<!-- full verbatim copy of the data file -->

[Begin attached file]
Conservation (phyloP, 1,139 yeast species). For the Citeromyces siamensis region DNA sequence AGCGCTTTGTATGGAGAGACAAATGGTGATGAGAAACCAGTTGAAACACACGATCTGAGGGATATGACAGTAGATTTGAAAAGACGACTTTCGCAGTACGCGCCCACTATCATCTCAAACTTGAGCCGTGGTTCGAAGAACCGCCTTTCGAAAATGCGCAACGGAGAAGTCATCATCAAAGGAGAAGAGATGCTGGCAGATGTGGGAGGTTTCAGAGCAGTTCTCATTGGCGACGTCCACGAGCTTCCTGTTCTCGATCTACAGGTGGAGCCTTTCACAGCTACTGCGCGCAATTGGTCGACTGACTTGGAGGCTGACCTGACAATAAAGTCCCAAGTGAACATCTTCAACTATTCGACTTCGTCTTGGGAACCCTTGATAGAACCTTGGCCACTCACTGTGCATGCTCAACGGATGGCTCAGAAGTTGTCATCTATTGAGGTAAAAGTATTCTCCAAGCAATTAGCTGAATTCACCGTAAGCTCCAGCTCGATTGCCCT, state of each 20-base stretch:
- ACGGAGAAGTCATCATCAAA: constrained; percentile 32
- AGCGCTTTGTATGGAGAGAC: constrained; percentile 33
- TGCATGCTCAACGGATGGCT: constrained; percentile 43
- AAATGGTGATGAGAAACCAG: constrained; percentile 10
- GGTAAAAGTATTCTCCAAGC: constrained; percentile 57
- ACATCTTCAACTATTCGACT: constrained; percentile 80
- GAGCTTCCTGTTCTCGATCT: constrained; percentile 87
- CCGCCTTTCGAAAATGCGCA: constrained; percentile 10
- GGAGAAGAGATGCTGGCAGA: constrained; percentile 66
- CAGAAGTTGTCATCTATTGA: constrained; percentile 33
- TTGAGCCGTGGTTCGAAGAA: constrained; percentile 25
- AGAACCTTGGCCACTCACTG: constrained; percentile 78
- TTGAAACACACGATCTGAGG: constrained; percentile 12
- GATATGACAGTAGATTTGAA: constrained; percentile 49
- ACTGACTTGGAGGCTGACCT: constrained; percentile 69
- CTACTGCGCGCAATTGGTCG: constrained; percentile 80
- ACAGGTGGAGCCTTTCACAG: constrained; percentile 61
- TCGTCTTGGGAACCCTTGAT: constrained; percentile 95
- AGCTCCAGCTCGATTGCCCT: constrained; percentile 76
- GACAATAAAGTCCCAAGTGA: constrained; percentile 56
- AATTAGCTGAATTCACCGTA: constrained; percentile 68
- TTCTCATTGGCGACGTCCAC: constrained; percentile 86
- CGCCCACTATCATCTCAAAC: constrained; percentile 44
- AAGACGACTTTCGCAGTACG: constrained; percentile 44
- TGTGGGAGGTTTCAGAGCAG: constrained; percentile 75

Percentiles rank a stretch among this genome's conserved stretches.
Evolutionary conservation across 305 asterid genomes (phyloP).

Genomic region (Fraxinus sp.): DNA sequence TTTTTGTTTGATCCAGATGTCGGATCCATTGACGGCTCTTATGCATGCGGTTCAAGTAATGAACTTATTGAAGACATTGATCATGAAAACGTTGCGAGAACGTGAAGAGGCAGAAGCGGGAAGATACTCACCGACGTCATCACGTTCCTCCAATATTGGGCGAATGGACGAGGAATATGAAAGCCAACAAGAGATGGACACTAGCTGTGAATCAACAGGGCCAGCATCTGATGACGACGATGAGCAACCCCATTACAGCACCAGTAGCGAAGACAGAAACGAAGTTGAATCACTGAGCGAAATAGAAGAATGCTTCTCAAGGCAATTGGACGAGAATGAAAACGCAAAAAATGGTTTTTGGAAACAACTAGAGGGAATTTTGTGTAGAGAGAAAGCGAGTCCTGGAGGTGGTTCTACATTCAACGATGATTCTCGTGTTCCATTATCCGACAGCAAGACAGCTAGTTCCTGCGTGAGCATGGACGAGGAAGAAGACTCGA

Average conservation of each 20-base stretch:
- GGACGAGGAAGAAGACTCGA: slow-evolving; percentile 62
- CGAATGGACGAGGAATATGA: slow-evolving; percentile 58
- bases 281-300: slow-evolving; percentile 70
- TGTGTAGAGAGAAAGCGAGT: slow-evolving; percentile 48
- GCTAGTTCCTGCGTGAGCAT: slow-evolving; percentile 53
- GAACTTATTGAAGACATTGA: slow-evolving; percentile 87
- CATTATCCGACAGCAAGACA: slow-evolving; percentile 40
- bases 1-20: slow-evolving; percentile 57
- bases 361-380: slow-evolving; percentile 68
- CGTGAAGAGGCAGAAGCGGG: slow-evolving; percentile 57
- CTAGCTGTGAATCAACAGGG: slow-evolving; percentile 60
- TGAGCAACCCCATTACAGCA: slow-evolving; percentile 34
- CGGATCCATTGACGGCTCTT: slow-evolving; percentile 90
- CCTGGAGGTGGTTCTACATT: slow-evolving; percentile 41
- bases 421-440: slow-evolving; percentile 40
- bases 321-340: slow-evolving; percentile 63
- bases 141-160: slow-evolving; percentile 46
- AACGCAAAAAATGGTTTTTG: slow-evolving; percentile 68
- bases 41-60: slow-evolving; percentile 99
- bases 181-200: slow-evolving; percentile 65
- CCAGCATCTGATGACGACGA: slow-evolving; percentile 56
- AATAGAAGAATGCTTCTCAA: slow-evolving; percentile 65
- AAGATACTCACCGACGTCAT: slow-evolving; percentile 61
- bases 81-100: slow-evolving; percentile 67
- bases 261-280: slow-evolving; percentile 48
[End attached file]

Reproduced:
Conservation (phyloP, 1,139 yeast species). For the Citeromyces siamensis region DNA sequence AGCGCTTTGTATGGAGAGACAAATGGTGATGAGAAACCAGTTGAAACACACGATCTGAGGGATATGACAGTAGATTTGAAAAGACGACTTTCGCAGTACGCGCCCACTATCATCTCAAACTTGAGCCGTGGTTCGAAGAACCGCCTTTCGAAAATGCGCAACGGAGAAGTCATCATCAAAGGAGAAGAGATGCTGGCAGATGTGGGAGGTTTCAGAGCAGTTCTCATTGGCGACGTCCACGAGCTTCCTGTTCTCGATCTACAGGTGGAGCCTTTCACAGCTACTGCGCGCAATTGGTCGACTGACTTGGAGGCTGACCTGACAATAAAGTCCCAAGTGAACATCTTCAACTATTCGACTTCGTCTTGGGAACCCTTGATAGAACCTTGGCCACTCACTGTGCATGCTCAACGGATGGCTCAGAAGTTGTCATCTATTGAGGTAAAAGTATTCTCCAAGCAATTAGCTGAATTCACCGTAAGCTCCAGCTCGATTGCCCT, state of each 20-base stretch:
- ACGGAGAAGTCATCATCAAA: constrained; percentile 32
- AGCGCTTTGTATGGAGAGAC: constrained; percentile 33
- TGCATGCTCAACGGATGGCT: constrained; percentile 43
- AAATGGTGATGAGAAACCAG: constrained; percentile 10
- GGTAAAAGTATTCTCCAAGC: constrained; percentile 57
- ACATCTTCAACTATTCGACT: constrained; percentile 80
- GAGCTTCCTGTTCTCGATCT: constrained; percentile 87
- CCGCCTTTCGAAAATGCGCA: constrained; percentile 10
- GGAGAAGAGATGCTGGCAGA: constrained; percentile 66
- CAGAAGTTGTCATCTATTGA: constrained; percentile 33
- TTGAGCCGTGGTTCGAAGAA: constrained; percentile 25
- AGAACCTTGGCCACTCACTG: constrained; percentile 78
- TTGAAACACACGATCTGAGG: constrained; percentile 12
- GATATGACAGTAGATTTGAA: constrained; percentile 49
- ACTGACTTGGAGGCTGACCT: constrained; percentile 69
- CTACTGCGCGCAATTGGTCG: constrained; percentile 80
- ACAGGTGGAGCCTTTCACAG: constrained; percentile 61
- TCGTCTTGGGAACCCTTGAT: constrained; percentile 95
- AGCTCCAGCTCGATTGCCCT: constrained; percentile 76
- GACAATAAAGTCCCAAGTGA: constrained; percentile 56
- AATTAGCTGAATTCACCGTA: constrained; percentile 68
- TTCTCATTGGCGACGTCCAC: constrained; percentile 86
- CGCCCACTATCATCTCAAAC: constrained; percentile 44
- AAGACGACTTTCGCAGTACG: constrained; percentile 44
- TGTGGGAGGTTTCAGAGCAG: constrained; percentile 75

Percentiles rank a stretch among this genome's conserved stretches.
Evolutionary conservation across 305 asterid genomes (phyloP).

Genomic region (Fraxinus sp.): DNA sequence TTTTTGTTTGATCCAGATGTCGGATCCATTGACGGCTCTTATGCATGCGGTTCAAGTAATGAACTTATTGAAGACATTGATCATGAAAACGTTGCGAGAACGTGAAGAGGCAGAAGCGGGAAGATACTCACCGACGTCATCACGTTCCTCCAATATTGGGCGAATGGACGAGGAATATGAAAGCCAACAAGAGATGGACACTAGCTGTGAATCAACAGGGCCAGCATCTGATGACGACGATGAGCAACCCCATTACAGCACCAGTAGCGAAGACAGAAACGAAGTTGAATCACTGAGCGAAATAGAAGAATGCTTCTCAAGGCAATTGGACGAGAATGAAAACGCAAAAAATGGTTTTTGGAAACAACTAGAGGGAATTTTGTGTAGAGAGAAAGCGAGTCCTGGAGGTGGTTCTACATTCAACGATGATTCTCGTGTTCCATTATCCGACAGCAAGACAGCTAGTTCCTGCGTGAGCATGGACGAGGAAGAAGACTCGA

Average conservation of each 20-base stretch:
- GGACGAGGAAGAAGACTCGA: slow-evolving; percentile 62
- CGAATGGACGAGGAATATGA: slow-evolving; percentile 58
- bases 281-300: slow-evolving; percentile 70
- TGTGTAGAGAGAAAGCGAGT: slow-evolving; percentile 48
- GCTAGTTCCTGCGTGAGCAT: slow-evolving; percentile 53
- GAACTTATTGAAGACATTGA: slow-evolving; percentile 87
- CATTATCCGACAGCAAGACA: slow-evolving; percentile 40
- bases 1-20: slow-evolving; percentile 57
- bases 361-380: slow-evolving; percentile 68
- CGTGAAGAGGCAGAAGCGGG: slow-evolving; percentile 57
- CTAGCTGTGAATCAACAGGG: slow-evolving; percentile 60
- TGAGCAACCCCATTACAGCA: slow-evolving; percentile 34
- CGGATCCATTGACGGCTCTT: slow-evolving; percentile 90
- CCTGGAGGTGGTTCTACATT: slow-evolving; percentile 41
- bases 421-440: slow-evolving; percentile 40
- bases 321-340: slow-evolving; percentile 63
- bases 141-160: slow-evolving; percentile 46
- AACGCAAAAAATGGTTTTTG: slow-evolving; percentile 68
- bases 41-60: slow-evolving; percentile 99
- bases 181-200: slow-evolving; percentile 65
- CCAGCATCTGATGACGACGA: slow-evolving; percentile 56
- AATAGAAGAATGCTTCTCAA: slow-evolving; percentile 65
- AAGATACTCACCGACGTCAT: slow-evolving; percentile 61
- bases 81-100: slow-evolving; percentile 67
- bases 261-280: slow-evolving; percentile 48